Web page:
As described in more detail in U.S. Provisional Patent Application Ser. No. 60/225,211, entitled “Apparatus and Method for Detecting Dangerous Conditions in Power Equipment,” filed Aug. 14, 2000, the input signal is coupled from charge plate 44 to charge plate 46 via blade 40. As shown in FIG. 63, the signal received on charge plate 46 is then fed via a shielded cable 112A to monitoring system 102A. The monitoring system is configured to detect a change in the signal due to contact between the user's body and the blade. It will be appreciated that monitoring system 102A may be implemented in any of a wide variety of designs and configurations. In the exemplary embodiment depicted in FIG. 63, monitoring system 102A compares the amplitude of the input signal received at charge plate 46 to a determined reference voltage. In the event that the input signal received at charge plate 46 falls below the reference voltage for a determined time, the monitoring system produces an output signal to reaction subsystem 24. The reaction subsystem is configured to receive the output signal and immediately act.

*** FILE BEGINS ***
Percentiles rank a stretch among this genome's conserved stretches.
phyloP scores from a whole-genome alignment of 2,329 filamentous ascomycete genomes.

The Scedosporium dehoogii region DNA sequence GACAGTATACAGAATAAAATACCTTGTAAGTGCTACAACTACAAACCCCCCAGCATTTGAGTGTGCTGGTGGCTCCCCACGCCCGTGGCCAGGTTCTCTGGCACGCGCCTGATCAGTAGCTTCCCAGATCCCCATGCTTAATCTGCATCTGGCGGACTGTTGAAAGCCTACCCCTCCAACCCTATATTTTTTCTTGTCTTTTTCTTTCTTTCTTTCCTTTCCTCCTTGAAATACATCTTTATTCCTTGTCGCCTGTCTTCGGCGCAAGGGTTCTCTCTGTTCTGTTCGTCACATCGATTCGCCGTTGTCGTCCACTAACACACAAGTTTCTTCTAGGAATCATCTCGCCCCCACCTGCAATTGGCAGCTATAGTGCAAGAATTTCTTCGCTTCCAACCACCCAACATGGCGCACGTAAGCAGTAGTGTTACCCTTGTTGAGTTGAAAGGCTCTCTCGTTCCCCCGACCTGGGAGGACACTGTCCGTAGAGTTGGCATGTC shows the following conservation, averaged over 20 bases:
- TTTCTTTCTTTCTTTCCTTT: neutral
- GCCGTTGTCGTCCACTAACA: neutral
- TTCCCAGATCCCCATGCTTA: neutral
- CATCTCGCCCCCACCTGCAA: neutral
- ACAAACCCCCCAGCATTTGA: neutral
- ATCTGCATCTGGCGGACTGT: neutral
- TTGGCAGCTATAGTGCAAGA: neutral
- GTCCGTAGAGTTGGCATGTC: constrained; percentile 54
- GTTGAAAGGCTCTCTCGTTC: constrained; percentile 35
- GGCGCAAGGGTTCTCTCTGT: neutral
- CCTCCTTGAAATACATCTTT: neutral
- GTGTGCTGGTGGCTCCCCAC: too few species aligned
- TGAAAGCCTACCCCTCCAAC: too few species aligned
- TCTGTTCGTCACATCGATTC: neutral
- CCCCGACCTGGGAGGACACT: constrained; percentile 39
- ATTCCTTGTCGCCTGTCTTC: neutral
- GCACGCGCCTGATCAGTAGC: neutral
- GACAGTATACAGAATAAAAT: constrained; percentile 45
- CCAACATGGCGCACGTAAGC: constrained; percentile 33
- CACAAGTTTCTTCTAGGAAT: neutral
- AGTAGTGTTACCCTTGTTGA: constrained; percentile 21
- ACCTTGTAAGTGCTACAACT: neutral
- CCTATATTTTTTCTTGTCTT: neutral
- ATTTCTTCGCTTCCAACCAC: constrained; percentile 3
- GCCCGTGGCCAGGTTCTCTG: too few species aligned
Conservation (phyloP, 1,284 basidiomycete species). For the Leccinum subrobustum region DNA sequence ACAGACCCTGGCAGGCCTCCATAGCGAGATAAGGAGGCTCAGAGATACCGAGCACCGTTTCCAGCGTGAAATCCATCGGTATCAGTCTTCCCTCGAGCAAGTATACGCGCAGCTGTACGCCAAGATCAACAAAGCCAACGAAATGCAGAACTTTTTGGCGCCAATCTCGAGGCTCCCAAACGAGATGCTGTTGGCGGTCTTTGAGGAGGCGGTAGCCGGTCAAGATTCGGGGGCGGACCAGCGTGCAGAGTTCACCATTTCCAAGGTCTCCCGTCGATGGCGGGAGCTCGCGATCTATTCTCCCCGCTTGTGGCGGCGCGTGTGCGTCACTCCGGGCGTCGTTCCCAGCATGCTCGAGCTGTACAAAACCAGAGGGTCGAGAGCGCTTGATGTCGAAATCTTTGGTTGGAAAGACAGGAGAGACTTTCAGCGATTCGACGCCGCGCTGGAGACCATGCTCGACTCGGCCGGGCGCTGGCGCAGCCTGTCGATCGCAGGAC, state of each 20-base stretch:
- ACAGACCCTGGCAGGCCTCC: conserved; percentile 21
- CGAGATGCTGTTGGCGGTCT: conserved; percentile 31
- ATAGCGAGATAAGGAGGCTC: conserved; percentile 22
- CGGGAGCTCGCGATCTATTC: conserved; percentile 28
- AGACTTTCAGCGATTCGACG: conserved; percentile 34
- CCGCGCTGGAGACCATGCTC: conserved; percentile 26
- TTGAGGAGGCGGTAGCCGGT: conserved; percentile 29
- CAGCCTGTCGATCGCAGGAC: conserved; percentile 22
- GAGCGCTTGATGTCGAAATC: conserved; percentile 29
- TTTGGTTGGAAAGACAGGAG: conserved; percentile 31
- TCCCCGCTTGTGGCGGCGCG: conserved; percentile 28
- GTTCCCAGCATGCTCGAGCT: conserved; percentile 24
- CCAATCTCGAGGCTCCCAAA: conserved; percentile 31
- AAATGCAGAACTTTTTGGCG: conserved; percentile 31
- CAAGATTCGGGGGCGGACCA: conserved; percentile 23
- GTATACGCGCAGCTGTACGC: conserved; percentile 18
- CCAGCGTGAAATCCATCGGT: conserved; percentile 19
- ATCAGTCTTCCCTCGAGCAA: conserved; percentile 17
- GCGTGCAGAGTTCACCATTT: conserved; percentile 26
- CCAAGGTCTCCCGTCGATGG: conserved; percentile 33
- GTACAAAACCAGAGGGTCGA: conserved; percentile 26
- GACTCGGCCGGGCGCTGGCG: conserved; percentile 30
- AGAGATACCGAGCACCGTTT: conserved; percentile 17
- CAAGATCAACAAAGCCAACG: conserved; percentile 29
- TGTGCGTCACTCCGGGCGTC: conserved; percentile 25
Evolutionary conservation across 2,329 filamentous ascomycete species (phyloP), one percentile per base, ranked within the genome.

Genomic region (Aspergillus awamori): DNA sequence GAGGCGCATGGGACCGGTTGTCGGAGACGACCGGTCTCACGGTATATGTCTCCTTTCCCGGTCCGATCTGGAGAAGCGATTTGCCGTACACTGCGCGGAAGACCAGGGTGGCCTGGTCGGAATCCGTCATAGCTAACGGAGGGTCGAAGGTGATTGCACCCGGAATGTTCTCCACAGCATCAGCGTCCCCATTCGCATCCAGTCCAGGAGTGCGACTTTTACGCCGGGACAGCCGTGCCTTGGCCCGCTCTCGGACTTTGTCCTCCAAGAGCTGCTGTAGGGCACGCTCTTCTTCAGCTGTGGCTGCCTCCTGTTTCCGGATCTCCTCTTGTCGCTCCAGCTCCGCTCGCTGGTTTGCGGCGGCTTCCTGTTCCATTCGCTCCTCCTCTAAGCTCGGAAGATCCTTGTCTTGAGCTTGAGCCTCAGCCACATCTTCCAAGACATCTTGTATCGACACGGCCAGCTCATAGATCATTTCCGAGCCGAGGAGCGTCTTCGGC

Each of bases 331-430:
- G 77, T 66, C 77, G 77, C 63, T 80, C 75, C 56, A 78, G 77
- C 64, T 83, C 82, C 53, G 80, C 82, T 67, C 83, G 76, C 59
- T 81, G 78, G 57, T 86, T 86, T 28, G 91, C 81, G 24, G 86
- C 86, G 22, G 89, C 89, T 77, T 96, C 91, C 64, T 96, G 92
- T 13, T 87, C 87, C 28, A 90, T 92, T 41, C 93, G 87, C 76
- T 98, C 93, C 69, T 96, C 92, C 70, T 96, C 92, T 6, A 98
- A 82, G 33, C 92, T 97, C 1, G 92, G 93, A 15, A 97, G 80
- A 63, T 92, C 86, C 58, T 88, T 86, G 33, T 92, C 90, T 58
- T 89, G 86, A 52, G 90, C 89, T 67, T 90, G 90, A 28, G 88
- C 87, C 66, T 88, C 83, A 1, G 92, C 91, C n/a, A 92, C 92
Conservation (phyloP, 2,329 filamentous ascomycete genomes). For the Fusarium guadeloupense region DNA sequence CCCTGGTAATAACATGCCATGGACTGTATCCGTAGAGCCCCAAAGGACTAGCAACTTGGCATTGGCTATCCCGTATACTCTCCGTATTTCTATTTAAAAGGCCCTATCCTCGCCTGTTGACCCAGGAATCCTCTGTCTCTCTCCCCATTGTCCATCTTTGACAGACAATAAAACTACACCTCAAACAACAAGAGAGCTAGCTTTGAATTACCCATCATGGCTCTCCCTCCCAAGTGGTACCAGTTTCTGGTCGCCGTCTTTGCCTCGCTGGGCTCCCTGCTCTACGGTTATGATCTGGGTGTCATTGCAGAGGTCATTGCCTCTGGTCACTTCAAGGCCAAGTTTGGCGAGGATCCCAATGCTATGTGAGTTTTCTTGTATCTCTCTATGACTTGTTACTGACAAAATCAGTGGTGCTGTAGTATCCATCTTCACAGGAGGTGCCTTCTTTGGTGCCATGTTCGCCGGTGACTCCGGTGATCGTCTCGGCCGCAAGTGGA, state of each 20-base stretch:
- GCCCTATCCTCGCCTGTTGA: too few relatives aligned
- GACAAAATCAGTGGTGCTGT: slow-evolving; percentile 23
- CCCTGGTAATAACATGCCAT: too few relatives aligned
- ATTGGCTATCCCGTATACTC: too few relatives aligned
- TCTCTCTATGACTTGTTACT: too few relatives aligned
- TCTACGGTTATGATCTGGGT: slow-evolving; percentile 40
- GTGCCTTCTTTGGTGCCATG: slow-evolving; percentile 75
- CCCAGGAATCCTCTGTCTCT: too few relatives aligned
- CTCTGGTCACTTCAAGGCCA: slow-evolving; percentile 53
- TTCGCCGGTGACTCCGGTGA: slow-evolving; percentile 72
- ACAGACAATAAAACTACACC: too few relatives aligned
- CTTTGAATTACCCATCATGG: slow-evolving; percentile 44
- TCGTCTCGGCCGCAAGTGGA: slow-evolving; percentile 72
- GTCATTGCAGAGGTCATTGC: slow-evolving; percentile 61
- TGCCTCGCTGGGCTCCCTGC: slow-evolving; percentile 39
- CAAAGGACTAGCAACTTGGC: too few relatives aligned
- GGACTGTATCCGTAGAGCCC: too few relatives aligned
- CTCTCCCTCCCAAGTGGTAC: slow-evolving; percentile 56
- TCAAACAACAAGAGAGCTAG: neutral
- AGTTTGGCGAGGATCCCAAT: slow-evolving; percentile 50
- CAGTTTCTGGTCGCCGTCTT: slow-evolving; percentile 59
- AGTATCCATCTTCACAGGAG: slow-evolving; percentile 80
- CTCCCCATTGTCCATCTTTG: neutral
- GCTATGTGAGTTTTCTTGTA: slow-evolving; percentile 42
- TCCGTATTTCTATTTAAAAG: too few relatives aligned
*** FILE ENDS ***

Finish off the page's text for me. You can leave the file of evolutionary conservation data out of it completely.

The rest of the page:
The particular components of monitoring system 102A may vary depending on a variety of factors including the application, the desired sensitivity, availability of components, type of electrical power available, etc. In the exemplary embodiment, a shielded cable 112A is connected between charge plate 46 and a voltage divider 113A. Voltage divider 113A is formed by two 1MΩ resistors 114A, 115A connected in series between the supply voltage (typically about 12 volts) and ground. The voltage divider functions to bias the output signal from charge plate 46 to an average level of half of the supply voltage. The biased signal is fed to the positive input of an op-amp 116A. Op-amp 116A may be any one of many suitable op-amps that are well known in the art. An example of such an op-amp is a TL082 op-amp. The negative input of the op-amp is fed by a reference voltage source 117A. In the exemplary embodiment, the reference voltage source is formed by a 10 kΩ potentiometer 118A coupled in series between two 10 kΩ resistors 119A, 120A, which are connected to ground and the supply voltage, respectively. A 47 μF capacitor 121A stabilizes the output of the reference voltage.